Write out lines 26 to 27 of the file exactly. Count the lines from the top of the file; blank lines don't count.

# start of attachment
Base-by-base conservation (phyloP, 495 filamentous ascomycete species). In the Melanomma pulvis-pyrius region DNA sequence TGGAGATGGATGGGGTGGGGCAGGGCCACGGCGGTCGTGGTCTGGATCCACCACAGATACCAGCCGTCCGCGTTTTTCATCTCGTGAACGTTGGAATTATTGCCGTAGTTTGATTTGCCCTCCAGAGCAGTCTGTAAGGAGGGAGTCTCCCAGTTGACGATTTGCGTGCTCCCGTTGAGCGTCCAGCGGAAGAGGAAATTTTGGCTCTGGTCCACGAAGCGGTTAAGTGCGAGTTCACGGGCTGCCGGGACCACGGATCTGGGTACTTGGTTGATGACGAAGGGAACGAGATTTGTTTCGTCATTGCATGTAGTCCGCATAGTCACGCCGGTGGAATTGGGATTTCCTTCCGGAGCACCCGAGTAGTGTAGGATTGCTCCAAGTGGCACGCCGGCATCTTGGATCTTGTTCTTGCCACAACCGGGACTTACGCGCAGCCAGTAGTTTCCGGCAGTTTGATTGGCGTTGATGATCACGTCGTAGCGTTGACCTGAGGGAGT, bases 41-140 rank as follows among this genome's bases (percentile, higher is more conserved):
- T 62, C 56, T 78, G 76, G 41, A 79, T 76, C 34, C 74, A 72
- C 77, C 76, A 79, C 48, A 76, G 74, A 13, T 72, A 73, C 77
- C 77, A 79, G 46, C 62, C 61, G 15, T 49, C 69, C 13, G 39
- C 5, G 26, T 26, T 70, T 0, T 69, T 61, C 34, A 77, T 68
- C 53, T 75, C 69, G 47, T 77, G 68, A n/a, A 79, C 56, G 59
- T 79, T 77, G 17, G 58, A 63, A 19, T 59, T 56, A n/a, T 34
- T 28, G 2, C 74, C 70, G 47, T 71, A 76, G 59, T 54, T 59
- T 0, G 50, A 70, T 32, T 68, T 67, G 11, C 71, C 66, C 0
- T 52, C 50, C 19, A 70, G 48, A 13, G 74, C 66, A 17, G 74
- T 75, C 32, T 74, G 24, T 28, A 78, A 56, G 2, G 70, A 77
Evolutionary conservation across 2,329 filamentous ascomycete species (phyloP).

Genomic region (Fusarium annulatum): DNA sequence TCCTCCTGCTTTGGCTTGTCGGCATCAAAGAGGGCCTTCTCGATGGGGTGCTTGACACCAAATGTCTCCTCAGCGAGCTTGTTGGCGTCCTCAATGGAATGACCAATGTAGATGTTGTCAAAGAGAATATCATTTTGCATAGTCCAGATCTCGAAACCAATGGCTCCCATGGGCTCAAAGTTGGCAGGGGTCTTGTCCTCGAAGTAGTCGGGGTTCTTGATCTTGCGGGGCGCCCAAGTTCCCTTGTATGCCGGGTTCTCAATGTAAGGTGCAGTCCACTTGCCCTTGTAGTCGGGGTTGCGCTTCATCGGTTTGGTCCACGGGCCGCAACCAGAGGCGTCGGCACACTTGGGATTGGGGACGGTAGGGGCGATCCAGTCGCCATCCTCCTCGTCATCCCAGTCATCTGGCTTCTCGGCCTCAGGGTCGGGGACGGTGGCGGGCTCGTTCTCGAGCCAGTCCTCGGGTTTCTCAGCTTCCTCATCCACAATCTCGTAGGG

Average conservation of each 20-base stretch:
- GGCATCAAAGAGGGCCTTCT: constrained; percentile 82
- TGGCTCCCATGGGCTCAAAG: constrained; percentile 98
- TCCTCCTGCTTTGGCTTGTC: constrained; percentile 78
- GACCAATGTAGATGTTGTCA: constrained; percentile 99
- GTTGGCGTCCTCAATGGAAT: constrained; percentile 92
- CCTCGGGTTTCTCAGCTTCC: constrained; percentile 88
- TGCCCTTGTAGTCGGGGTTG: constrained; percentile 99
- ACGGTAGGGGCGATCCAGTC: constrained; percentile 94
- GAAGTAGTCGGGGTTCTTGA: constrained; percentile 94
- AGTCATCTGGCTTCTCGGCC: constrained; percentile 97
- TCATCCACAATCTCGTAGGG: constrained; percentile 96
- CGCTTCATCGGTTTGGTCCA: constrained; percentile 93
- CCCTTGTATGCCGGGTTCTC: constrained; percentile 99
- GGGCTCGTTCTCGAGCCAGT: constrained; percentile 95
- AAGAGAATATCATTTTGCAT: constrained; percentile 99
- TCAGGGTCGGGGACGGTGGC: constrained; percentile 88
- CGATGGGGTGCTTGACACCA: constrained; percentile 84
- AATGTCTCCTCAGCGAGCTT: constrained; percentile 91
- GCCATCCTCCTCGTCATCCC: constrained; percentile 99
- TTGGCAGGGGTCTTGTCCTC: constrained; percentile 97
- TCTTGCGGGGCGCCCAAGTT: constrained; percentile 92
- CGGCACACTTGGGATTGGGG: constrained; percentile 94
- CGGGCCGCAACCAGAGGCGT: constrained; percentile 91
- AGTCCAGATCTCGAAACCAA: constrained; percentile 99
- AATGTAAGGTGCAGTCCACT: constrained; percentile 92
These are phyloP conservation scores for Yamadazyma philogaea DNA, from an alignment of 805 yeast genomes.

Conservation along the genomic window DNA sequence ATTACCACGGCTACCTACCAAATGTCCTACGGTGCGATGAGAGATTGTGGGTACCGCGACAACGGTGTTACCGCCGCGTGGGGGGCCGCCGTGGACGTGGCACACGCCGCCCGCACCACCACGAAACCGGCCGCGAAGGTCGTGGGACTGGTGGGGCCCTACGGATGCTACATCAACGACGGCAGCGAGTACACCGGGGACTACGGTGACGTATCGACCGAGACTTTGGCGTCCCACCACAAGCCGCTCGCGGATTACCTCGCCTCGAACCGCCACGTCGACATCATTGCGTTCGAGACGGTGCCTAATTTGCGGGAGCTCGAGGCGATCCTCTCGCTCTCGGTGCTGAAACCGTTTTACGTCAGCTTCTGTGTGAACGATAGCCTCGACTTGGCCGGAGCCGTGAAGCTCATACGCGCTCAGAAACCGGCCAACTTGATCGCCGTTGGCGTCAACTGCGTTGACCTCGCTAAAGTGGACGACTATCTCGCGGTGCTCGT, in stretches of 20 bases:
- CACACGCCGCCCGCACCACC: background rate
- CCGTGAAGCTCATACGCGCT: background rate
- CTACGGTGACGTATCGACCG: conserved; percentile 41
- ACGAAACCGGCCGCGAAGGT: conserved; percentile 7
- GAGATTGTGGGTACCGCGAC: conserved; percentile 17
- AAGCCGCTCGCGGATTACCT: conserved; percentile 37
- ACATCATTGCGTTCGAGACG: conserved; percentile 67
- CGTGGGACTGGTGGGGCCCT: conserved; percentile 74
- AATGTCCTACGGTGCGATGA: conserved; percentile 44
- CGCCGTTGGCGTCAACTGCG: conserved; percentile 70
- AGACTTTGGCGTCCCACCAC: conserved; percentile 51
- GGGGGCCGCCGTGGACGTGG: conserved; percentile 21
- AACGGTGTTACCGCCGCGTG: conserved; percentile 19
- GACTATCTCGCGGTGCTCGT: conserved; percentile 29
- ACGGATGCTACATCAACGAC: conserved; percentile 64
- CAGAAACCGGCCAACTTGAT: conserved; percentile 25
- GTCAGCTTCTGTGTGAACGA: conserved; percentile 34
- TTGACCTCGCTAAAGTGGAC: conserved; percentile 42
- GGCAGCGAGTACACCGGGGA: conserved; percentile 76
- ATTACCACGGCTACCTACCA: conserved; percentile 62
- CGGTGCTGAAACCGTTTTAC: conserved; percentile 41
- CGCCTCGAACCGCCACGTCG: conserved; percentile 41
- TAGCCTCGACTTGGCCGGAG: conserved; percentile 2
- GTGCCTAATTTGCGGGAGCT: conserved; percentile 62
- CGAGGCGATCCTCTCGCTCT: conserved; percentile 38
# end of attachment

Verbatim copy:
- CGCTTCATCGGTTTGGTCCA: constrained; percentile 93
- CCCTTGTATGCCGGGTTCTC: constrained; percentile 99